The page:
Saint Amphilochios lived in the fourth century. He was from Cappadocia and a friend of Basil the Great, which is evidenced by the letters of Basil the Great to him on the occasion of various events. Among the most important letters of Basil the Great to Saint Amphilochios is that which he sent on the occasion of the consecration of the latter as Bishop of Iconium.
When one reads the letters of Basil the Great to Saint Amphilochios the greatness of the personality of Saint Amphilochios can be perceived, his struggle to combat heresy and preserve the Orthodox Faith, his respect and love for Basil the Great, as well as the great love Basil the Great had for him. He attended the Second Ecumenical Synod in Constantinople where he was distinguished for his gumption and targeted placements. With the seniority he had he intervened and gave solutions to various problems arising in Local Churches and in this way ensured peace between them, as well as the unity of the Orthodox everywhere.
He produced a number of discourses relating to the Orthodox Faith. In 394 he reposed in peace, fifty years after his consecration as Bishop.
His life and times give us the opportunity to highlight the following:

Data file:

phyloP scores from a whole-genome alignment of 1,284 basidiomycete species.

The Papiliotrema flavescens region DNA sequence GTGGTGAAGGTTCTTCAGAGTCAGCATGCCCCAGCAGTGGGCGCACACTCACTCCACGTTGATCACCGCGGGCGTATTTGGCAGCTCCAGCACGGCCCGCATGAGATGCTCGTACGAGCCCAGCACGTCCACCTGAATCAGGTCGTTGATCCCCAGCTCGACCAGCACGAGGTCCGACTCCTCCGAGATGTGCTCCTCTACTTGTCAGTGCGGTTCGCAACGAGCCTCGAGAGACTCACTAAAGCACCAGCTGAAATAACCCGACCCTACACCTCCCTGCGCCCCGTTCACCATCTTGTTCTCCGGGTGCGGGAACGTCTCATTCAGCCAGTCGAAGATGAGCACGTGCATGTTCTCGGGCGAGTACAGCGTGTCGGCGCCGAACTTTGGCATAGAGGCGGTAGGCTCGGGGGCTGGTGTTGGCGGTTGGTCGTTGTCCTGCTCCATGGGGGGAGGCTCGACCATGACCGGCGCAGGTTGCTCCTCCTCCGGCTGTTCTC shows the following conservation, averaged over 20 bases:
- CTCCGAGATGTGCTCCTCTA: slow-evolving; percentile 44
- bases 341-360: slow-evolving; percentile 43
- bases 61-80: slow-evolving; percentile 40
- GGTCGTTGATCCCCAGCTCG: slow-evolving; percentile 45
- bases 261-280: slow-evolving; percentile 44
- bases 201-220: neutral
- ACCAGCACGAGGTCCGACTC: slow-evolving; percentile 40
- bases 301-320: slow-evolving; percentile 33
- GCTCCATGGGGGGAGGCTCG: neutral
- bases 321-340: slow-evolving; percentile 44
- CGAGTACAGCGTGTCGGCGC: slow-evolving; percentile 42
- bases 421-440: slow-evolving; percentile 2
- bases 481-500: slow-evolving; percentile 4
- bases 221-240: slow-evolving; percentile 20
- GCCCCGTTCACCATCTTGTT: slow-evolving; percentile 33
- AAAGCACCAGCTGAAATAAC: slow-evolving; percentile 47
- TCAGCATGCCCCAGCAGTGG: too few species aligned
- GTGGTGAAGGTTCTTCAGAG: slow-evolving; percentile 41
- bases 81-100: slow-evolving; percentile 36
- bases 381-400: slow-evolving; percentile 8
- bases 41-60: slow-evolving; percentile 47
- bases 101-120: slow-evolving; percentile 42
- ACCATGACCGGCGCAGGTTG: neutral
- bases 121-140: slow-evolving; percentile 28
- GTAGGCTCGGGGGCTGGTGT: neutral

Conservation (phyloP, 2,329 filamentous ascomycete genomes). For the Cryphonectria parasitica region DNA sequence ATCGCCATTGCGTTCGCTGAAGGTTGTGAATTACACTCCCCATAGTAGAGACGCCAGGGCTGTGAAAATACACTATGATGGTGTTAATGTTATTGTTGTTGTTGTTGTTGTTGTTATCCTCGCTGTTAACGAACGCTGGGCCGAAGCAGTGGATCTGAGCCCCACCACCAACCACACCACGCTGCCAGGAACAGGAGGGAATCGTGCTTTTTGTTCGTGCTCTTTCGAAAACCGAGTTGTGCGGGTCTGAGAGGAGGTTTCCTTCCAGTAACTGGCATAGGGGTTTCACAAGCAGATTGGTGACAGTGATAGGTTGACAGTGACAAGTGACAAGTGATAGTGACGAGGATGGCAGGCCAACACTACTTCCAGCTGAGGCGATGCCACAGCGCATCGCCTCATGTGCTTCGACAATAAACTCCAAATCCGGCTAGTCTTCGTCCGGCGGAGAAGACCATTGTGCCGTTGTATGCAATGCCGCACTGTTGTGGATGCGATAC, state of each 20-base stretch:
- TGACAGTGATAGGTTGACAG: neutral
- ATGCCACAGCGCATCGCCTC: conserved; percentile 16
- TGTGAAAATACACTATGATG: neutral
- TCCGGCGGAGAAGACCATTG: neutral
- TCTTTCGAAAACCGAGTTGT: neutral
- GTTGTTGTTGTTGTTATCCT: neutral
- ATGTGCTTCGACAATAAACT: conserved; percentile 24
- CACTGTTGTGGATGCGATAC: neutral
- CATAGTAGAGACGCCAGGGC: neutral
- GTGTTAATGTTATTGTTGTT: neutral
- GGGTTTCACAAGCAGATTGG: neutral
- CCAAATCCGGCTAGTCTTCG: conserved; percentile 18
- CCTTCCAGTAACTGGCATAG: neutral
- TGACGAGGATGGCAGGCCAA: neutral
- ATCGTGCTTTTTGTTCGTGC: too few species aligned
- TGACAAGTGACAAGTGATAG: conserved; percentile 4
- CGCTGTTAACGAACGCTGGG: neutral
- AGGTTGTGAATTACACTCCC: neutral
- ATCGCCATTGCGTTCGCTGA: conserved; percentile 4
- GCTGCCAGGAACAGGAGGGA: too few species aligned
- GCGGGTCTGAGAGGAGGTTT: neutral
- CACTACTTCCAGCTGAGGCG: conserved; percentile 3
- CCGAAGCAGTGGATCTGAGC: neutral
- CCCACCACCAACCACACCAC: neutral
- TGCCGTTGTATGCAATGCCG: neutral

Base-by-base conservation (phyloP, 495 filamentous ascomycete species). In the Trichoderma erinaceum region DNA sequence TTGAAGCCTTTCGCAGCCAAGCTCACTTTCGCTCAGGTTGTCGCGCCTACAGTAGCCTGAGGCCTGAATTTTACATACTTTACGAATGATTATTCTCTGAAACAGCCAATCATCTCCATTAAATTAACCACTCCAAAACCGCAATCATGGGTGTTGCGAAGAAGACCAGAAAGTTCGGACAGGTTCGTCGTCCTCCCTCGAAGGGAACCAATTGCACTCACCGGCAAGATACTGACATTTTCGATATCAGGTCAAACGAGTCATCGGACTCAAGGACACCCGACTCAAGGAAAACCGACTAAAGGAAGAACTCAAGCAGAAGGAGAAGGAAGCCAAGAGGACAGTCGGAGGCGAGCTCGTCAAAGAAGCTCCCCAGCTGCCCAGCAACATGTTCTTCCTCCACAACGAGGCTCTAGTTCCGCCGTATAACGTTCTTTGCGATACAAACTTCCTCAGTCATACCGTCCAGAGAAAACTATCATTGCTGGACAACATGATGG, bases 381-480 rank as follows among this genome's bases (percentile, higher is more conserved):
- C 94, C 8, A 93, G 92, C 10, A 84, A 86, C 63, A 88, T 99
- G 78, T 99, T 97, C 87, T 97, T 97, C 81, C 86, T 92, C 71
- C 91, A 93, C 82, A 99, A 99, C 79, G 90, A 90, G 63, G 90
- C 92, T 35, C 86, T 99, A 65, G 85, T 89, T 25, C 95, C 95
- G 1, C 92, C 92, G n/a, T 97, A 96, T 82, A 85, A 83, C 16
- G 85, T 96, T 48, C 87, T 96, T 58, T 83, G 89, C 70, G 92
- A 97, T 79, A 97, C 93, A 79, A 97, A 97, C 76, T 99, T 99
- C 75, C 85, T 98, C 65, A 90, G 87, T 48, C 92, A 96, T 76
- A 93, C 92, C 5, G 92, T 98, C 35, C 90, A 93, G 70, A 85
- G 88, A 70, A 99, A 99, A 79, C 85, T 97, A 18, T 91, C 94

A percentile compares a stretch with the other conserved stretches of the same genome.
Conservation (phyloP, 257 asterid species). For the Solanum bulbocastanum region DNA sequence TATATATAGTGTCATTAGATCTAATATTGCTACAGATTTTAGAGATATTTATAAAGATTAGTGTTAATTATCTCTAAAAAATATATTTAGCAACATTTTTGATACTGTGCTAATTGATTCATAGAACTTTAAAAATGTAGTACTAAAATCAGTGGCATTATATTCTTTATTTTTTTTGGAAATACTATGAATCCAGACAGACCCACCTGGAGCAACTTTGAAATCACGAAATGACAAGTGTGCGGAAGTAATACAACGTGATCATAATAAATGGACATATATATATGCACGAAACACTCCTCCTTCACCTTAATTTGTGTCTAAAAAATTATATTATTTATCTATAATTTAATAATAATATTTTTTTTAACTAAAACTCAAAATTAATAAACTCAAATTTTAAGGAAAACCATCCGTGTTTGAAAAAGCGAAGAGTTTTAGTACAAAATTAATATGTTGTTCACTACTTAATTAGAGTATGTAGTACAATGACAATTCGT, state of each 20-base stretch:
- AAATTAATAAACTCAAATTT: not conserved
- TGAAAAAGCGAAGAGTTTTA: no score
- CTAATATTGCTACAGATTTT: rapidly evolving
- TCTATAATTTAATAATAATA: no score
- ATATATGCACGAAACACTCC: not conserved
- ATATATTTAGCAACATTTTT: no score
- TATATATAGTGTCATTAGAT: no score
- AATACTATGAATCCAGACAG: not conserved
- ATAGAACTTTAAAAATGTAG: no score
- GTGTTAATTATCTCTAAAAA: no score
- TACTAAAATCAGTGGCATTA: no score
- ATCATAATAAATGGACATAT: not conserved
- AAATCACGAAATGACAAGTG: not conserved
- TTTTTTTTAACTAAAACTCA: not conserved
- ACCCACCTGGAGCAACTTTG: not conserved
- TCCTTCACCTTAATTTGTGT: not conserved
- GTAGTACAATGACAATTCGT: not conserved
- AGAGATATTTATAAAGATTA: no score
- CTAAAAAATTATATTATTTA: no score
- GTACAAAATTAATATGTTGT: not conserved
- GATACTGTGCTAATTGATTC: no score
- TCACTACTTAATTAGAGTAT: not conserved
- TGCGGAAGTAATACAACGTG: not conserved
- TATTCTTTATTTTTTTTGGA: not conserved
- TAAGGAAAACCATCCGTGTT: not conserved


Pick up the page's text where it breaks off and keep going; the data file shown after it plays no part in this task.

First, Saint Amphilochios shunned ordination out of great humility and deep respect for this high office. But God, Who directs history, as well as the course of life for all those who love Him and place their hope in Him, led his steps to the sacred Place of Sacrifice – without of course infringing on his freedom – and even made him worthy of the highest honor of the Hierarchy. And as Basil the Great stresses, in addressing Saint Amphilochios, so it always happens with those people who desire that the will of God take place in their hearts. That is, God directs their footsteps “towards every good work”. He writes: “Blessed be God Who from age to age chooses them that please Him, distinguishes vessels of election, and uses them for the ministry of the Saints. Though you were trying to flee, as you confess, not from me, but from the calling you expected through me, He has netted you in the sure meshes of grace, and has brought you into the midst of Pisidia to catch men for the Lord, and draw the devil’s prey from the deep into the light. You, too, may say as the blessed David said, ‘Whither shall I go from Your Spirit? Or whither shall I flee from Your presence.’ Such is the wonderful work of our loving Master. ‘Asses are lost’ that there may be a king of Israel. David, however, being an Israelite was granted to Israel; but the land which has nursed you and brought you to such a height of virtue, possesses you no longer, and sees her neighbor beautified by her own adornment.” He also offers the following advice: “Play the man, then, and be strong, and walk before the people whom the Most High has entrusted to your hand. Like a skilful pilot, rise in mind above every wave lifted by heretical blasts; keep the boat from being whelmed by the salt and bitter billows of false doctrine; and wait for the calm to be made by the Lord so soon as there shall have been found a voice worthy of rousing Him to rebuke the winds and the sea” (Letter 161).